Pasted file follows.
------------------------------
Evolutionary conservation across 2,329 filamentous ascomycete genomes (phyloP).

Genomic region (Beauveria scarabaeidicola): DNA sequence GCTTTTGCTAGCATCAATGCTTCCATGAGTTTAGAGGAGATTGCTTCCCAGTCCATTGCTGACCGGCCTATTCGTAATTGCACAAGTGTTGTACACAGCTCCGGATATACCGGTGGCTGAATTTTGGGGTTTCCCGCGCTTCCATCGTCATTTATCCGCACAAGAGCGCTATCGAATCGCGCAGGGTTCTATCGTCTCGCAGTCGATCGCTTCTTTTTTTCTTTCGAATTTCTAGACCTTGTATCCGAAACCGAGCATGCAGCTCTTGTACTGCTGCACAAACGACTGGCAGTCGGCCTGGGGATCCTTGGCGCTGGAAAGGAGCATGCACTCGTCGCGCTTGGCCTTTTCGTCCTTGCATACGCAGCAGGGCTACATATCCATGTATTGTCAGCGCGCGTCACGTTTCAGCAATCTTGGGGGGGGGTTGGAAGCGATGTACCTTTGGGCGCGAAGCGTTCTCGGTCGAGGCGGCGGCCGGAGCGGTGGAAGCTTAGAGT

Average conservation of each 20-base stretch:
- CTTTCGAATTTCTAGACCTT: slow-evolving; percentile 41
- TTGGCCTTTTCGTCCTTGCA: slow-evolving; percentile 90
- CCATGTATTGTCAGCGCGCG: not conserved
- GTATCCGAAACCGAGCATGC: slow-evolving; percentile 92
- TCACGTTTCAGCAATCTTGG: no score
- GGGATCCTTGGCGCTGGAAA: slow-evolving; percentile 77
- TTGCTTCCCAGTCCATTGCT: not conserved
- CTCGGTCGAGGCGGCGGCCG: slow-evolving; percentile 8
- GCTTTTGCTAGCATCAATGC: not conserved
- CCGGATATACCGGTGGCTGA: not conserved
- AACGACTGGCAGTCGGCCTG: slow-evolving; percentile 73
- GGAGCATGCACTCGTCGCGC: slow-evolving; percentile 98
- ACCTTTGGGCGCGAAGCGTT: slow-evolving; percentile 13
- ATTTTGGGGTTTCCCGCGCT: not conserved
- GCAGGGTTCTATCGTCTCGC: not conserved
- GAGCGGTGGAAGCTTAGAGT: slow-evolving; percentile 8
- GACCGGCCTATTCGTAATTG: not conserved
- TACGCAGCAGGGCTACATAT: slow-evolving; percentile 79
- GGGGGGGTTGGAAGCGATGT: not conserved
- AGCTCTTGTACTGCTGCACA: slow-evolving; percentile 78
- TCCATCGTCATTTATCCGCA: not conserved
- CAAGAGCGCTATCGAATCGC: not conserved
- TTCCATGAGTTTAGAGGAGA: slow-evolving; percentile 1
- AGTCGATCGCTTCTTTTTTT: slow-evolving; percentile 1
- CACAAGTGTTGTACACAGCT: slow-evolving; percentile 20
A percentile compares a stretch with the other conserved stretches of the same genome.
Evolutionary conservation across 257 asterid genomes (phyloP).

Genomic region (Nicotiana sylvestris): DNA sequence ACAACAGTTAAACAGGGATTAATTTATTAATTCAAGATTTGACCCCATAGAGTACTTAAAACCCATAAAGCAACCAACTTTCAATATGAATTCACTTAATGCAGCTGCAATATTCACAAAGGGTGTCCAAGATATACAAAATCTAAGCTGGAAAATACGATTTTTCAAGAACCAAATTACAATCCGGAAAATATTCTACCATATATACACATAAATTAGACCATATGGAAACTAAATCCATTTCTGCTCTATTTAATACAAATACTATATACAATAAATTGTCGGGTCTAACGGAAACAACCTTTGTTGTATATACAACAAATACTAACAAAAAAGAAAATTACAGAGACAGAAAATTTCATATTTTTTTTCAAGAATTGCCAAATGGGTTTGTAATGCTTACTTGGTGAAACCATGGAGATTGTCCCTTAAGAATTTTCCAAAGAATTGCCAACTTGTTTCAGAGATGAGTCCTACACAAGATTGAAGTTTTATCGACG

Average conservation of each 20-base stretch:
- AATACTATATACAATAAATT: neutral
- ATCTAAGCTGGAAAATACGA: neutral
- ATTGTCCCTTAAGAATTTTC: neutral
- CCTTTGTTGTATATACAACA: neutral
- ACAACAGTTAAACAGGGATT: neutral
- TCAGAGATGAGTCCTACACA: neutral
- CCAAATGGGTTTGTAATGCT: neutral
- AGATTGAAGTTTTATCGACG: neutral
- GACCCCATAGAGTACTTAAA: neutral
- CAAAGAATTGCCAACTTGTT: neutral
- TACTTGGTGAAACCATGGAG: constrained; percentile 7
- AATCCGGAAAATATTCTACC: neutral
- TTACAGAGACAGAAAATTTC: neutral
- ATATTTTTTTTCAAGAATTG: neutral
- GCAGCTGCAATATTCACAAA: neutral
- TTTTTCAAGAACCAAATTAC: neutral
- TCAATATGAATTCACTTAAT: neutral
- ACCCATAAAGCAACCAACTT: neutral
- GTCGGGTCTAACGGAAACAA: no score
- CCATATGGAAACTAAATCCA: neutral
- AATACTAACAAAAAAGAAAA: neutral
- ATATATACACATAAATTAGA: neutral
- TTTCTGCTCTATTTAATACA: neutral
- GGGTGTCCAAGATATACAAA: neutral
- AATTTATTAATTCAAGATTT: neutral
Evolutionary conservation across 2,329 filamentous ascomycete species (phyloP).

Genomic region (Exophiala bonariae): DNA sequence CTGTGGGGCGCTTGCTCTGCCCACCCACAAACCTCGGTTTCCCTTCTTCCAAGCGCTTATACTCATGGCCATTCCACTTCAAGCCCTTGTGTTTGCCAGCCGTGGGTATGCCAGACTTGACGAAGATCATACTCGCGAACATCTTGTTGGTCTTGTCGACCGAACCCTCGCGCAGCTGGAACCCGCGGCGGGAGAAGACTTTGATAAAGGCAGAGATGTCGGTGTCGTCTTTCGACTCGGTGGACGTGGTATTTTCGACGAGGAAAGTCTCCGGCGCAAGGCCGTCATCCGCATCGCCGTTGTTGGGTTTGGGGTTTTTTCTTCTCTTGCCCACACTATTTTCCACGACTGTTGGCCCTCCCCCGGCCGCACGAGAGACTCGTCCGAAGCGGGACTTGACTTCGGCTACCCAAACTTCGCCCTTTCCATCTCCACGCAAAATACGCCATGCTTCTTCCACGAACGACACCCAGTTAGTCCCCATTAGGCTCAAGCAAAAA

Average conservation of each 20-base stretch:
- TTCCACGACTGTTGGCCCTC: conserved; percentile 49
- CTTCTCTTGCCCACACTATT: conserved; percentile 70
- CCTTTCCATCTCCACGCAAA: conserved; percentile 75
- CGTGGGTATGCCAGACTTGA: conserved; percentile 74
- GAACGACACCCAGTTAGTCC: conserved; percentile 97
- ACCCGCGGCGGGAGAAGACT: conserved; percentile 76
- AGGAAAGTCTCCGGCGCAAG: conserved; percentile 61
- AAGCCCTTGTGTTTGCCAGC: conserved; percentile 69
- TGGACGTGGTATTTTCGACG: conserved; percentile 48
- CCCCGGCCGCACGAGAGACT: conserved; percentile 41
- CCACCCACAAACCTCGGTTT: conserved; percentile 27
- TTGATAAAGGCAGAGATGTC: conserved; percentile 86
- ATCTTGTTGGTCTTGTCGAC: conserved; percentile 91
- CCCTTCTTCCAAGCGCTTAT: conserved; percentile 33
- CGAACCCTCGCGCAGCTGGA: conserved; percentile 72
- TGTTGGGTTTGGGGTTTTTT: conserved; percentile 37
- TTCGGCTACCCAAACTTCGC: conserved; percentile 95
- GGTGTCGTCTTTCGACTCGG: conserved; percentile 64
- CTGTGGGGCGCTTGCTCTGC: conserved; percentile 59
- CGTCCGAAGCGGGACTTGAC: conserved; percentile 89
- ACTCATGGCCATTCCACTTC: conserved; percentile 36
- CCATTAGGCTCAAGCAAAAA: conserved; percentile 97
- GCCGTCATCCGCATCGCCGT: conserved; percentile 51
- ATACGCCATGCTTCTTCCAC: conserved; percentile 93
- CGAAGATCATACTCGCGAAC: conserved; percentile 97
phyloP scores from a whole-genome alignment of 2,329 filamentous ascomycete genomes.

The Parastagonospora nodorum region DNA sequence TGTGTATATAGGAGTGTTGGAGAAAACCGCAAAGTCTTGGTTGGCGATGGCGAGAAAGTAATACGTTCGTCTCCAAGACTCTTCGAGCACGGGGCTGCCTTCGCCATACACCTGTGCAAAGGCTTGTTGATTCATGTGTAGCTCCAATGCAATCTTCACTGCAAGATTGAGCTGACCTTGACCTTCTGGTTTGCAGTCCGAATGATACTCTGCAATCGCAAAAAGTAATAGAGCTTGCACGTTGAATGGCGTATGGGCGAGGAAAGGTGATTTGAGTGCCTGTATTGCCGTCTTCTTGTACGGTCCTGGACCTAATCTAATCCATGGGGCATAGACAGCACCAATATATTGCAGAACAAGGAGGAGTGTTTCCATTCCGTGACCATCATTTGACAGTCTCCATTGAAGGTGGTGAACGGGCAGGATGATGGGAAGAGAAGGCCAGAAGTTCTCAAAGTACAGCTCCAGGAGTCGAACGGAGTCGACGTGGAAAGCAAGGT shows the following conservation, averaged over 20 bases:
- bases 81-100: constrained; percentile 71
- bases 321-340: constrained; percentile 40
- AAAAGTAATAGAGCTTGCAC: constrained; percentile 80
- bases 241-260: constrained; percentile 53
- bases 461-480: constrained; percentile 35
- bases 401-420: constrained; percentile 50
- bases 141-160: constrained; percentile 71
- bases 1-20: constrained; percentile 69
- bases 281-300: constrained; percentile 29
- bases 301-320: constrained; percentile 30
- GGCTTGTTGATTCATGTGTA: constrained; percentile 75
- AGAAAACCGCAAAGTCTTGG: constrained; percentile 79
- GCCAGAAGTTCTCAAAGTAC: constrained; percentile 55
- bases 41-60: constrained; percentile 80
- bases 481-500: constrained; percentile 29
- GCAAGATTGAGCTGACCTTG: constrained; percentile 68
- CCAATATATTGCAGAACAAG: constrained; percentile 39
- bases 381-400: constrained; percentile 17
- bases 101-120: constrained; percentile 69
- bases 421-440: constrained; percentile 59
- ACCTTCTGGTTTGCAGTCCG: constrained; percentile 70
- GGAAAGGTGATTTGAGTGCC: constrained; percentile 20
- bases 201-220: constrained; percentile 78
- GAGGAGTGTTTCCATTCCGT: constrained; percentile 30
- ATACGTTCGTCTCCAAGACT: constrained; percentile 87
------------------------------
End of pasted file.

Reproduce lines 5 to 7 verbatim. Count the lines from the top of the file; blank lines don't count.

- TTGGCCTTTTCGTCCTTGCA: slow-evolving; percentile 90
- CCATGTATTGTCAGCGCGCG: not conserved
- GTATCCGAAACCGAGCATGC: slow-evolving; percentile 92